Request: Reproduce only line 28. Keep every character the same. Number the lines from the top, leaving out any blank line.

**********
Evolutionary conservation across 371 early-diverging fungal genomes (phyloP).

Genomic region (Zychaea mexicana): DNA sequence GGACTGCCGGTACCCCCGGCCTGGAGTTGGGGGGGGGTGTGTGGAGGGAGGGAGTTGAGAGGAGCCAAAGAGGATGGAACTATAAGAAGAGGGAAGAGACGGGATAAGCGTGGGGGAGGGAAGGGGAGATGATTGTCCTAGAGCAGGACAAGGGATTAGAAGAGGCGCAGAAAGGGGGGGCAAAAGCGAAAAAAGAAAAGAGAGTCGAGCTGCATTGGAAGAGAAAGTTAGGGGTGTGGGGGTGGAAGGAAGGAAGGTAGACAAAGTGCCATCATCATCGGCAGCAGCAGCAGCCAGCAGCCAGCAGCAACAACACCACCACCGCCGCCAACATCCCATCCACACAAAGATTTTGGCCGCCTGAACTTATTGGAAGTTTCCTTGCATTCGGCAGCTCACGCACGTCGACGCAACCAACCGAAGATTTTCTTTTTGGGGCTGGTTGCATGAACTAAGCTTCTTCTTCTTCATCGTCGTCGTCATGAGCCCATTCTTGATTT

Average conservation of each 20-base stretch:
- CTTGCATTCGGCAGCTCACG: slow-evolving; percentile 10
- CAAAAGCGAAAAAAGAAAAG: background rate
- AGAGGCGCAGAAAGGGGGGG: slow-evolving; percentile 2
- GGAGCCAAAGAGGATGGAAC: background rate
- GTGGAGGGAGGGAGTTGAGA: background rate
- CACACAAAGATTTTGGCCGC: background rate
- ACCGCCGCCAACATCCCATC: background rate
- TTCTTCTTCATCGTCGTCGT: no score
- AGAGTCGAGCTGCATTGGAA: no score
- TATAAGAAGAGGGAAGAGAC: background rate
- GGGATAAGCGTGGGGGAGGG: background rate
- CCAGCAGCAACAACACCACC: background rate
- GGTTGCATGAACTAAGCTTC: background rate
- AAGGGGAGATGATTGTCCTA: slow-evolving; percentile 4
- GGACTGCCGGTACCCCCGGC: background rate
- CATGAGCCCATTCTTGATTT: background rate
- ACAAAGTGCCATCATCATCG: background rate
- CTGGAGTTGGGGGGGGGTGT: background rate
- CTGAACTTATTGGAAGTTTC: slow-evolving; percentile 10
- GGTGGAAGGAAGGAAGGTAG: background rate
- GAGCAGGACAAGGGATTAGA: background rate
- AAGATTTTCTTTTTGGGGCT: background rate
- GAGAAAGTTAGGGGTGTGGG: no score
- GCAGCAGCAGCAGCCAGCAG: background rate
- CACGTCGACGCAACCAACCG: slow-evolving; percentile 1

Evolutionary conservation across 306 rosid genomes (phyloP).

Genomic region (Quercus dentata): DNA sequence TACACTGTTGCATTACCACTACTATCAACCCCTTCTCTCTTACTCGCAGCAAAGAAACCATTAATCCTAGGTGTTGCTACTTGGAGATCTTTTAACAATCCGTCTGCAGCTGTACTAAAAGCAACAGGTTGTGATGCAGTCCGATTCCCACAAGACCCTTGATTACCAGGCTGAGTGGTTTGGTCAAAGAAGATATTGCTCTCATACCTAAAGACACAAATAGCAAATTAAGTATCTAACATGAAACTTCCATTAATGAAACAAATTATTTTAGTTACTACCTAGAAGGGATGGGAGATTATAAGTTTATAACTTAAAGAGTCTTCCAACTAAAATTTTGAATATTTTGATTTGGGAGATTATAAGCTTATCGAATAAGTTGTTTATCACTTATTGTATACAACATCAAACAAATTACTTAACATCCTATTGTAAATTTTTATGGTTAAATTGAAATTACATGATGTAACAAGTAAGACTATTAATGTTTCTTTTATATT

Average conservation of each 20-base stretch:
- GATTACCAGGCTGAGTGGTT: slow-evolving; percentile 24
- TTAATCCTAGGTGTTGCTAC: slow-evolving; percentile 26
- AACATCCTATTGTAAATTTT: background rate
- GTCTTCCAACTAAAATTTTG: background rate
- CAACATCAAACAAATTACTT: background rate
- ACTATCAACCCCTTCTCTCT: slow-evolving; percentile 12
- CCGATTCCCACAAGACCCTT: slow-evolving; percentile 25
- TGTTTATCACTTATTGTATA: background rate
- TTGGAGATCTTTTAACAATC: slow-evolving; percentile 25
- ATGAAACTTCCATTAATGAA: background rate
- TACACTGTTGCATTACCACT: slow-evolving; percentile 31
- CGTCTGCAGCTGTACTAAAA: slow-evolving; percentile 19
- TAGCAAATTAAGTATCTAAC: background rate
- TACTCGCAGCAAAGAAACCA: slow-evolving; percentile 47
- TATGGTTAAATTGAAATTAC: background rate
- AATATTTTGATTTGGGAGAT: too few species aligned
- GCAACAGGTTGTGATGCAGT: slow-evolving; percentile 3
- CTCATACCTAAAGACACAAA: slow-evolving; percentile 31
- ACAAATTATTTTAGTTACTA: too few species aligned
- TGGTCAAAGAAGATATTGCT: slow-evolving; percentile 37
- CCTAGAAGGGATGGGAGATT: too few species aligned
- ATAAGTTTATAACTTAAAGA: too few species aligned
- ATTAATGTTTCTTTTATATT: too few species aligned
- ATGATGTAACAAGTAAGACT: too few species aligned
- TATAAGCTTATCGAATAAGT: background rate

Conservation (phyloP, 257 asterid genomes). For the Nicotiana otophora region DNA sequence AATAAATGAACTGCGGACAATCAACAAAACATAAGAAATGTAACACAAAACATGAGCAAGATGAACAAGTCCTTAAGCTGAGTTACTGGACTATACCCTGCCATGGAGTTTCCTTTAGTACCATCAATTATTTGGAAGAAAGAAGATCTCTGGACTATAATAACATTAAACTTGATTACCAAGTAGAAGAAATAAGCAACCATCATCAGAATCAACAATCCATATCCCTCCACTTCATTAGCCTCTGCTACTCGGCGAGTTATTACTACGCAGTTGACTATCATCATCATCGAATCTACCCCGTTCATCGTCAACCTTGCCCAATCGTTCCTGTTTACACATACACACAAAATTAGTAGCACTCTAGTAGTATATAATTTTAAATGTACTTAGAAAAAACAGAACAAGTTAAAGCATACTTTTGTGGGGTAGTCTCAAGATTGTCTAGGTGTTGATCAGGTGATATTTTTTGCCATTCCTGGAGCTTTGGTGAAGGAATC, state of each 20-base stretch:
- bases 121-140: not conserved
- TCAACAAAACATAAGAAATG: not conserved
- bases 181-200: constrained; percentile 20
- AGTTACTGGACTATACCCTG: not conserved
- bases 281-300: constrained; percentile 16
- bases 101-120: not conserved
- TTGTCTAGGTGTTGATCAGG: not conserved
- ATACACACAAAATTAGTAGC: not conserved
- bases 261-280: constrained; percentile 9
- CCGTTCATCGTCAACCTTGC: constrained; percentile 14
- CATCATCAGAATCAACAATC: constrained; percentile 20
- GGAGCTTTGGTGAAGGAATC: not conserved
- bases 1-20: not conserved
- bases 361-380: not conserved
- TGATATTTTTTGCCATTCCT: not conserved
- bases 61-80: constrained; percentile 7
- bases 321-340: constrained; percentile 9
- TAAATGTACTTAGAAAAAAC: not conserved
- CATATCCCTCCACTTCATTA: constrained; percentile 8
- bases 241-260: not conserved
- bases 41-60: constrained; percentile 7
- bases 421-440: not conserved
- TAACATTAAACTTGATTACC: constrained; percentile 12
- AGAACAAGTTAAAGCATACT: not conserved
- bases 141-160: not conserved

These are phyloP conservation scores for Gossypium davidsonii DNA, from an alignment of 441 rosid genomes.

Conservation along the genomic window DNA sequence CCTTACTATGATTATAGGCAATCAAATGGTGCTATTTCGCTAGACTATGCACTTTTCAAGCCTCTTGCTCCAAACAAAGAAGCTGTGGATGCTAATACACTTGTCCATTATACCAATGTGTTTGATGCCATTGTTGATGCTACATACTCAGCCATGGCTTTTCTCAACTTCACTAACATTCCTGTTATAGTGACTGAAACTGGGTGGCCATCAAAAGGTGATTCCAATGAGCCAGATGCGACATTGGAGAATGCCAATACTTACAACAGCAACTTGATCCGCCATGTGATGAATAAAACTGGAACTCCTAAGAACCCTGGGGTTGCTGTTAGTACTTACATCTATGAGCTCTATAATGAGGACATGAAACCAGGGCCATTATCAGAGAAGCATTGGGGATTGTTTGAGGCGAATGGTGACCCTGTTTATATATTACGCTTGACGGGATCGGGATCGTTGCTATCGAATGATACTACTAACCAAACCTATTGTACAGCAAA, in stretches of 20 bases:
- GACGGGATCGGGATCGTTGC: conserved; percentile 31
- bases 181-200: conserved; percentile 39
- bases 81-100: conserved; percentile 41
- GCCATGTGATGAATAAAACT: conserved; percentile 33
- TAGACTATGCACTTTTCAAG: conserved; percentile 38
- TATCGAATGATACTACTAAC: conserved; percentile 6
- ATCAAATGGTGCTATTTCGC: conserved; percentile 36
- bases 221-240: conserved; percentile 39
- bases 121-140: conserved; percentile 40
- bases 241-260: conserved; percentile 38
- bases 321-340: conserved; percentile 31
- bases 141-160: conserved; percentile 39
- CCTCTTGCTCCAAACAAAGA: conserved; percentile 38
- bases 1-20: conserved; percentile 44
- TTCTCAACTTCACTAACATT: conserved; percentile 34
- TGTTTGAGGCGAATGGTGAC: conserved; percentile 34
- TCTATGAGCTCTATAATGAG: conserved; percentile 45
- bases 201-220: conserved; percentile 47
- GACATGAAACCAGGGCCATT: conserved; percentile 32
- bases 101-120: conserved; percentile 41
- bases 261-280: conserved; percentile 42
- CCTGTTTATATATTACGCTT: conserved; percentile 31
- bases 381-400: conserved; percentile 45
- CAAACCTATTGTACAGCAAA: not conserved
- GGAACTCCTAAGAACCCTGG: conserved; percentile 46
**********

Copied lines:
- CACGTCGACGCAACCAACCG: slow-evolving; percentile 1